Three replicates were performed for each genotype at each N-fertilizer treatment. One-way analysis of variance (ANOVA), part of ImageMaster 2D Platinum (Version 7.0; GE Healthcare), was initially performed for each group to identify statistical significance by using the relative volume (vol %). A significance level of 95% was chosen. To evaluate the quality of spots, several parameters were set manually. The 2-fold difference calculated as the ratio of the average spot volume of each treatment to that of the control was used; spots were observed in at least 80% of spot maps and repeated on triplicates. Once the spots were considered to be statistically significant, the average values of these spots were analyzed by Tukey’s honest significant difference test, and then filtered by two-way ANOVA by genotype, two-way ANOVA by N-treatment, and/or two-way ANOVA interaction (p < 0.05) using the SAS software package (Version 9.4, SAS Institute, Cary, NC, USA). Only spots of interest were selected for further MALDI-TOF/TOF or LC-MS/MS analysis. Additionally, principal component analysis (PCA) was performed using the SAS software.
Six pooled gels were generated by pooling equal amounts (200 µg) of three biological replicates onto one gel following the same steps as described above. Each protein spot of interest was excised from the pooled gel, trypsin digested and identified by MALDI-TOF/TOF (4700 Proteomics Analyzer, Applied Biosystems, Foster City, CA, USA) in the positive ion reflector mode as previously described [22
]. For peptide and protein identification of MALDI-TOF/TOF data, the resulting peptide peak lists were submitted to the MASCOT database search engine against the National Center for Biotechnology Information non-redundant (NCBInr) database. A homology search was performed due to the limited sequences of Sambucus nigra
genome (164 sequences as of May 2018). The following parameters were selected: Viridiplantae
(Green Plant) as taxonomy, trypsin as digesting enzyme, one missed cleavage, fixed modification of carbamidomethyl (Cys), variable modification of oxidation (Met), precursor ion mass error tolerance of 100 ppm, MS/MS fragment ion mass error tolerance of 0.1 Da, peptide charge of 1+, monoisotopic and MALDI-TOF/TOF as instrument. Confident protein identifications were defined as: (1) the highest protein score on the database searching report, (2) a minimum of two matched peptides, (3) less than 15% deviation between theoretical and experimental Mr and pI values (gel-based). An in-house BlastP search at NCBI was performed to verify all matches and update annotations and identification of all hypothetical or unknown proteins (sequence similarity > 80%).
In cases where the MASCOT search did not reveal confident identification, we performed LC-MS/MS experiments as previously described [24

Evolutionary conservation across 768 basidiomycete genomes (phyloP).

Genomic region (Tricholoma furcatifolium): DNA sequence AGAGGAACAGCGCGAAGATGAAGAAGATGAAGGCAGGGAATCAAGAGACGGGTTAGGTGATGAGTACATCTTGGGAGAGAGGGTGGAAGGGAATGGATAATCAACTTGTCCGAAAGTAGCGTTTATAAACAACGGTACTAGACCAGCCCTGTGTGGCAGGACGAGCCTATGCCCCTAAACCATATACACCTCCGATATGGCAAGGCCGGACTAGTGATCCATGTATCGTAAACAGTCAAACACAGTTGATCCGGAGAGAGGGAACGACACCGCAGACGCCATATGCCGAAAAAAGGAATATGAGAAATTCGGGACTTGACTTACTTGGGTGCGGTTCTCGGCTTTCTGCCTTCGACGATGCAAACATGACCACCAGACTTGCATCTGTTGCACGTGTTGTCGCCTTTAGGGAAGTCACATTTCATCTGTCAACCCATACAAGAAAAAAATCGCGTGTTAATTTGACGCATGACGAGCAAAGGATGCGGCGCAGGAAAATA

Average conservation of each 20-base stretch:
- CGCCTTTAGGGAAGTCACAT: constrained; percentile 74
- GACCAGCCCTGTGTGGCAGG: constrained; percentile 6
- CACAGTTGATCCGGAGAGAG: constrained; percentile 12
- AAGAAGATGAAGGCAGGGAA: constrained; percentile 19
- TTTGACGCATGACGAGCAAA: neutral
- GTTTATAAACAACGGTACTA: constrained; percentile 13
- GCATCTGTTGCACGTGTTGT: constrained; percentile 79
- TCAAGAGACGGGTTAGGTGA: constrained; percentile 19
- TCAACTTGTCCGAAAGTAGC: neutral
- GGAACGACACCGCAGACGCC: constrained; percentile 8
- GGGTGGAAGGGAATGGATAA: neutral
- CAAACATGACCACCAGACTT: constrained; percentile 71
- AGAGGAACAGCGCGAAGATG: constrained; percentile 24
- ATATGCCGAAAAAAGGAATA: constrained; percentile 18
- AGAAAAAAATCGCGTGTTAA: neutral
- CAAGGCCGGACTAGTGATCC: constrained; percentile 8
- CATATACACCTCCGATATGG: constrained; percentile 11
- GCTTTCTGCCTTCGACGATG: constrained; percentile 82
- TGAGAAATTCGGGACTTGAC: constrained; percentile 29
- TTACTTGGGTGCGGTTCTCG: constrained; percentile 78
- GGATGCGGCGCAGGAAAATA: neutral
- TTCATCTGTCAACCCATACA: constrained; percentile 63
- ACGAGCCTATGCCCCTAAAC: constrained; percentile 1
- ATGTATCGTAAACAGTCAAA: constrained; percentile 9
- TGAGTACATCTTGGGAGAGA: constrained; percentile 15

]. For peptide and protein identification by LC-MS/MS, raw files were analyzed and quantified using the SEQUEST algorithm implemented with a Scorcerer2 integrated Data Appliance (SageN Research, Milpitas, CA, USA) against a local copy of the Viridiplantae
database downloaded in FASTA format via file transfer protocol from NCBInr (released in November, 2013; 2,355,794 proteins). Homology searches included full trypsin specificity (KR/P), two missed cleavage sites, peptide mass tolerance of 50 ppm, fragment ion mass tolerance of 1 Da, carbamidomethylation of Cys, as a static modification and Met oxidation as variable modification. Search results were verified by Scaffold viewer V4.0.5 (Proteome Software Inc., Portland, OR, USA). For each identification, a minimum of two matched peptides; peptide threshold (p
< 0.05) and protein threshold (p
< 0.001); cross-correlation factor (Xcorr) 2.0, 3.0 and 3.5 for the charge states and +2, +3 and +4 respectively, and minimum Delta CN (Delta correlation) of 0.1. Results were then filtered using the Protein- and PeptideProphet [25
] implemented in the Scaffold software to achieve a peptide and protein global false discovery rate of <5 and 0.1%, respectively. An extra BlastP search was also performed to update the best matches and align all hypothetical or unknown proteins (sequence similarity > 80%).
Hierarchical clustering was constructed using the software PermutMatrix [27
]. The average abundance of identified proteins, which were classified in the same orthologous group and displayed similar trends of abundance profiles across all genotypes, were taken and the fold change calculated between each group and control, followed by log2 transformation for heat map representation. The dissimilarities were calculated based on Euclidean distances and hierarchical clustering was carried out according to Ward’s method. The trees were generated using the multiple-fragment heuristic algorithm (MF) as a seriation rule.
The function of the identified proteins was sought by transferring original sequences to the Arabidopsis
genome and orthologous genes using the Mercator web-based pipeline (http://mapman.gabipd.org/app/mercator
), which divides protein into 35 hierarchical, nonredundant functional classes using MapMan bin codes [28
]. The cellular locations of identified proteins were determined by searching the best matched Arabidopsis
orthologous proteins in the SUBA database (Version 3) [29
It is essential to develop a more comprehensive understanding of how different plants respond to different levels of N-fertilizer in the field. In this study, we exploited a comparative proteomics approach to identify specificity and dynamic changes in leaf proteomes of American elderberry affected by N-treatment (Table 1
). Protein functional classification with their Arabidopsis